This Dutch Dame turns 100 this year

This Dutch Dame turns 100 this year 

Started in 1908, the Hollandse Club is now home to 2,000 members from 46 countries

By April Chong 

 

IT STARTED out as a drinking hole for 10 Dutchmen.

One hundred years later, the Hollandse Club has morphed into a resort-style club with 2,000 members from 46 countries.

 

Even so, the club, which celebrates its centennial in Singapore this year, has stayed quintessentially Dutch in some ways: The restaurant at its Camden Park clubhouse still has Dutch pea soup and bitterballen or deep-fried beef balls as menu staples.

 

These are what make financial investigator Ferdinand Balfoort, 43, feel right at home.

 

Last year, he uncovered an even stronger tie with the club when he chanced upon its historical records and realised he was the great-grandnephew of its founder Chris Koopman.

 

It is believed that the Dutch, mostly in the trading and shipping industries, started coming here in the 1800s. Today, the Netherlands Embassy reckons there are 3,000 to 4,000 Dutch nationals here, engaged in professions ranging from researchers to lawyers to company directors. About 530 of them are members of the club.

 

In 1908, Mr Koopman, a businessman, used his Grange Road home as the first Dutch clubhouse. Four years later, the club moved to its first formal premises in Cairnhill Road, when membership grew.

 

Then World War II hit, and the club history entered what current club president Andrew Baartscheer called a ‘black hole’. Club activities ceased between 1942 and 1946.

 

It was only after the Japanese pullout that the club restarted in 1946. In 1950, it sold its Cairnhill site and moved to Camden Park, where it remains today.

 

When Dutch colonial rule ended in Indonesia after three centuries, Singapore became a destination for the Dutch, who brought with them a strong Indonesian influence, including the dining experience called rijsttafel – meaning ‘rice table’ in Dutch. This is a meal not unlike traditional Indonesian nasi padang, where a spread of more than 20 dishes are eaten with rice and condiments that include satay sauce.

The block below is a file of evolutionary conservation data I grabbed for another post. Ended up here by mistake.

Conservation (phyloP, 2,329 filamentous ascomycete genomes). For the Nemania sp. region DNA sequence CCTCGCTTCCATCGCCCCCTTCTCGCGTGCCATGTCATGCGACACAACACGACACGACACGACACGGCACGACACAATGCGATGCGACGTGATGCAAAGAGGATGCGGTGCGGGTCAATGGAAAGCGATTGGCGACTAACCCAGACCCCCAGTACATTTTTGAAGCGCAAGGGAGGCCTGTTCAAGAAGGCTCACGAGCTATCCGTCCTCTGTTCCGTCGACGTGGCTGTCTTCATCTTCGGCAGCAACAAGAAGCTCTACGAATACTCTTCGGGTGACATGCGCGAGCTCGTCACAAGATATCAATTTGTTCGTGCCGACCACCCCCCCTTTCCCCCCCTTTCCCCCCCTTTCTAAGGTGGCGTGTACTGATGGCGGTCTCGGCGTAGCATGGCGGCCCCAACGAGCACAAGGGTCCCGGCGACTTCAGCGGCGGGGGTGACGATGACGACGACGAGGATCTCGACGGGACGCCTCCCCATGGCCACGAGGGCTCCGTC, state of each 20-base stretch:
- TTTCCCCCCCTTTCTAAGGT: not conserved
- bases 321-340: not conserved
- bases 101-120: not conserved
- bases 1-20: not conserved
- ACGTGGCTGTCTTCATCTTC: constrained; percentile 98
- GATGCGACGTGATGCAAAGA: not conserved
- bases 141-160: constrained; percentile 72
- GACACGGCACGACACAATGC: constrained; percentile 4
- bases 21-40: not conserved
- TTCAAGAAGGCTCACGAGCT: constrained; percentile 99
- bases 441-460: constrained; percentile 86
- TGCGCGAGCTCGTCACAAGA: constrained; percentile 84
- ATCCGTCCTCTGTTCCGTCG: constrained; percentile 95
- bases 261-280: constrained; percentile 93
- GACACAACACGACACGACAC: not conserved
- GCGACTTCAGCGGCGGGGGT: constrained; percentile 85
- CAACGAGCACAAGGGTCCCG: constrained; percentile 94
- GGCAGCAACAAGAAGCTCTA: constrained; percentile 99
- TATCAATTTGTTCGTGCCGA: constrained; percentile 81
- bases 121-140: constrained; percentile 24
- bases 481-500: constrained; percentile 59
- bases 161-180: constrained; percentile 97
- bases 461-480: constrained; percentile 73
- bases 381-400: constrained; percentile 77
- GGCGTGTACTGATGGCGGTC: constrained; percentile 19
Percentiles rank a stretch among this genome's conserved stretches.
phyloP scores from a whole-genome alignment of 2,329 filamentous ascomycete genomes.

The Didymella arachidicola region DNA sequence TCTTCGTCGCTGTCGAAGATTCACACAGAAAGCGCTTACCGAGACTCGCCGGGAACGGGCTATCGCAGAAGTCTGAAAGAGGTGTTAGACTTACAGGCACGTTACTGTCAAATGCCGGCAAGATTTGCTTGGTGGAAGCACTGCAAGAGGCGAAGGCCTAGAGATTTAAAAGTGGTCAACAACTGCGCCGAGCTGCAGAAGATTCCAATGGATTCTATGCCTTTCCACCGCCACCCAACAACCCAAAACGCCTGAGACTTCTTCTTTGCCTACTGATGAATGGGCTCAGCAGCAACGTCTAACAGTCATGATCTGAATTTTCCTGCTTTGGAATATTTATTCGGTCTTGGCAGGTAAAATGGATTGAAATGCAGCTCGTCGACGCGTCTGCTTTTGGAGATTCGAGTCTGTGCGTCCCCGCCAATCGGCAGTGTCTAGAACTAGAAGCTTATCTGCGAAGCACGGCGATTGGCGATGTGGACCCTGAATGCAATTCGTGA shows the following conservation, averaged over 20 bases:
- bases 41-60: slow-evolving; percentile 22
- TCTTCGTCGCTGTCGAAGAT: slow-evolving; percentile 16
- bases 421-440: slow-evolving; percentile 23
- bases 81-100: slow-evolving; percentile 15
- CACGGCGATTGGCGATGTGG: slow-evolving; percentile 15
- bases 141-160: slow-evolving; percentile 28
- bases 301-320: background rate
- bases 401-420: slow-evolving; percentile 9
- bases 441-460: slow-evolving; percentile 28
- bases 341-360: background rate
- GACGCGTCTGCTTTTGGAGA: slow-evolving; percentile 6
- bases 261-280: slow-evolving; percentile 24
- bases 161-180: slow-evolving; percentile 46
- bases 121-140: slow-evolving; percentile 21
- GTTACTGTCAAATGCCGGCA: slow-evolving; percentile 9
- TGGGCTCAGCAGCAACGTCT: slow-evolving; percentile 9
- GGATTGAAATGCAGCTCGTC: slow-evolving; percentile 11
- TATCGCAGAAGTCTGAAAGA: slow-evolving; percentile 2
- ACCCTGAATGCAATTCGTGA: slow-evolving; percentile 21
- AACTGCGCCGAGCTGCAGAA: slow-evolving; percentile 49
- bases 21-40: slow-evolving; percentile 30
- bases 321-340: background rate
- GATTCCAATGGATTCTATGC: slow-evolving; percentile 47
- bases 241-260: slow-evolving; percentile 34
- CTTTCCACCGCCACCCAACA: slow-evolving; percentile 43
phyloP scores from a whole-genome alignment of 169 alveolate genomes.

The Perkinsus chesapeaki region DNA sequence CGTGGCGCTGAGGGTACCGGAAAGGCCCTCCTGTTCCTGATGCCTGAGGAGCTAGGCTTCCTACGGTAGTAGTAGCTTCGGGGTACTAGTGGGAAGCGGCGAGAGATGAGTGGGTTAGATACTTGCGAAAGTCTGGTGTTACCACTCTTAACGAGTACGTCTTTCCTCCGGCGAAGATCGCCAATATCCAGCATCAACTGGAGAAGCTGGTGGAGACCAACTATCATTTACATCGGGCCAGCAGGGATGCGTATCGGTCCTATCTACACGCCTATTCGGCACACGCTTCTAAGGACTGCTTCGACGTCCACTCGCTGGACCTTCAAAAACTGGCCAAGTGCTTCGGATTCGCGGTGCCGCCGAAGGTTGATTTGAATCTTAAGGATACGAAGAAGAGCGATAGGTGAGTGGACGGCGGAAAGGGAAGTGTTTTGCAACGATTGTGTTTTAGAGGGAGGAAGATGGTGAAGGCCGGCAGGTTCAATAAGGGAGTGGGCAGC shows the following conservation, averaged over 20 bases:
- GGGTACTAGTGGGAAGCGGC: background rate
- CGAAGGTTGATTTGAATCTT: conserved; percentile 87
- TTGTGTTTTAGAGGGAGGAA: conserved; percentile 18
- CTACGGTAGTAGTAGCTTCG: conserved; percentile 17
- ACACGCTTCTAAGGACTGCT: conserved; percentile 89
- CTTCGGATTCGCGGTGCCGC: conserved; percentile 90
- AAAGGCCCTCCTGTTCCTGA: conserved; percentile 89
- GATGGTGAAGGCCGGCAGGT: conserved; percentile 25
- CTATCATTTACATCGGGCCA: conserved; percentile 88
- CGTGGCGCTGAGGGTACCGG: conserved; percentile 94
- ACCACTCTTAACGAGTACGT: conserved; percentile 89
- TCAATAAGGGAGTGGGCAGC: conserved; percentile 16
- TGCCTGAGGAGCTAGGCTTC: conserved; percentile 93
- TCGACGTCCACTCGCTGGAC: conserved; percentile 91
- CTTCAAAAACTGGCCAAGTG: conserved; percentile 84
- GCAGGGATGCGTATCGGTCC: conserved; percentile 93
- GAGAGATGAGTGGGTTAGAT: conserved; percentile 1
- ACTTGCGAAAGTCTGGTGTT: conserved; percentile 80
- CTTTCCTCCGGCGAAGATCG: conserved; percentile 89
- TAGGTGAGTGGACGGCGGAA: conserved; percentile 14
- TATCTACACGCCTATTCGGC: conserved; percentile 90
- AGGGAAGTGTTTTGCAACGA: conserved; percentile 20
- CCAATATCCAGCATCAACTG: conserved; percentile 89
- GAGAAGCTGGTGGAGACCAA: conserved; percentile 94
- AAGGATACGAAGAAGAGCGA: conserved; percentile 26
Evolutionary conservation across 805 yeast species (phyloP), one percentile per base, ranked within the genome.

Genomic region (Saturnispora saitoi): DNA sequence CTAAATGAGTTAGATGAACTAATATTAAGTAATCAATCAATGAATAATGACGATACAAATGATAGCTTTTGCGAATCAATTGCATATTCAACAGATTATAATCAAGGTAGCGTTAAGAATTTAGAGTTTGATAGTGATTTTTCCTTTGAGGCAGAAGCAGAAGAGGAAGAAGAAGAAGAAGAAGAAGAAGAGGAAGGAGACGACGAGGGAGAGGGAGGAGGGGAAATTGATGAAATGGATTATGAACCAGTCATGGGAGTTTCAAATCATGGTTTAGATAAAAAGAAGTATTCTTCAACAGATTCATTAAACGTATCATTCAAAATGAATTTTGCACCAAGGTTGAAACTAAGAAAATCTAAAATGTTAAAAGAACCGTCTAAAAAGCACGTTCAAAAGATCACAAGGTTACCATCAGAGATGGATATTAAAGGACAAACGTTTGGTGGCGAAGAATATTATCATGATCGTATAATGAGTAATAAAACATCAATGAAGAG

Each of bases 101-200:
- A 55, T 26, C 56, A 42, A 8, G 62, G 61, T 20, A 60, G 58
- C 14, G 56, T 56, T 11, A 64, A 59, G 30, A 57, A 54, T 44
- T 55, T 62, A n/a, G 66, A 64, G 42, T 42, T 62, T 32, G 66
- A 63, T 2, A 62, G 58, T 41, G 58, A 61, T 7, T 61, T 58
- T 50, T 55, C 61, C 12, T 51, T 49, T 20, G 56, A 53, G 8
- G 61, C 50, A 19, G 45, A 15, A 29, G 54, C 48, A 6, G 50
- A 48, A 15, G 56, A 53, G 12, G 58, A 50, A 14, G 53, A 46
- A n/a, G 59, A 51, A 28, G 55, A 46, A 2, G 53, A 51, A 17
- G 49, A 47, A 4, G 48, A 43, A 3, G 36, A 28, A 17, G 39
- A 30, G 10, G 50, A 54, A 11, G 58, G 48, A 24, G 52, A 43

In the 1950s, the club opened itself up to other nationalities. Singaporeans now make up 15 per cent of its members, said its general manager Gerard Hanssen.

 

One of the oldest Singaporean members, Ms Franciska Ho, joined the club 47 years ago when she worked for Dutch company KPM.

 

The housewife, who would say only that she is ‘old enough’, said club activities used to be geared more towards adults. Black-tie parties, for one thing, were more frequent.

 

‘Today, it’s really a family club,’ said Ms Ho, who used to take her children to the club.

 

Club activities now range from cooking classes to sports clinics to social activities for mothers and their toddlers. The membership fee starts at $6,000 for ordinary membership.

 

Dutch holidays and traditions are still very much a part of the calendar: Every April, the community marks the Dutch Queen’s birthday decked out in orange, the colour of Dutch royalty.

 

Mr Siep Hiemstra, 52, the Asia-Pacific head of Dutch beer company Heineken, said: ‘Everyone had orange hair, orange hats, orange spectacles and even orange shoes. I was one of the dullest with my orange shirt!’

 

And as the club marks its centennial with a bash at the Ritz-Carlton tomorrow evening, the Dutch community is also gearing up for another event – the Euro 2008 football tournament next month; its matches will be screened at the club.

 

Mr Paul Peeters, 44, chief executive of Philips Asean, plans to be there to back the Dutch team – dressed in orange, of course. He said: ‘If we win the European Championship, it will truly be a celebration for the club’s 100 years!’

 

Source: Straits Times

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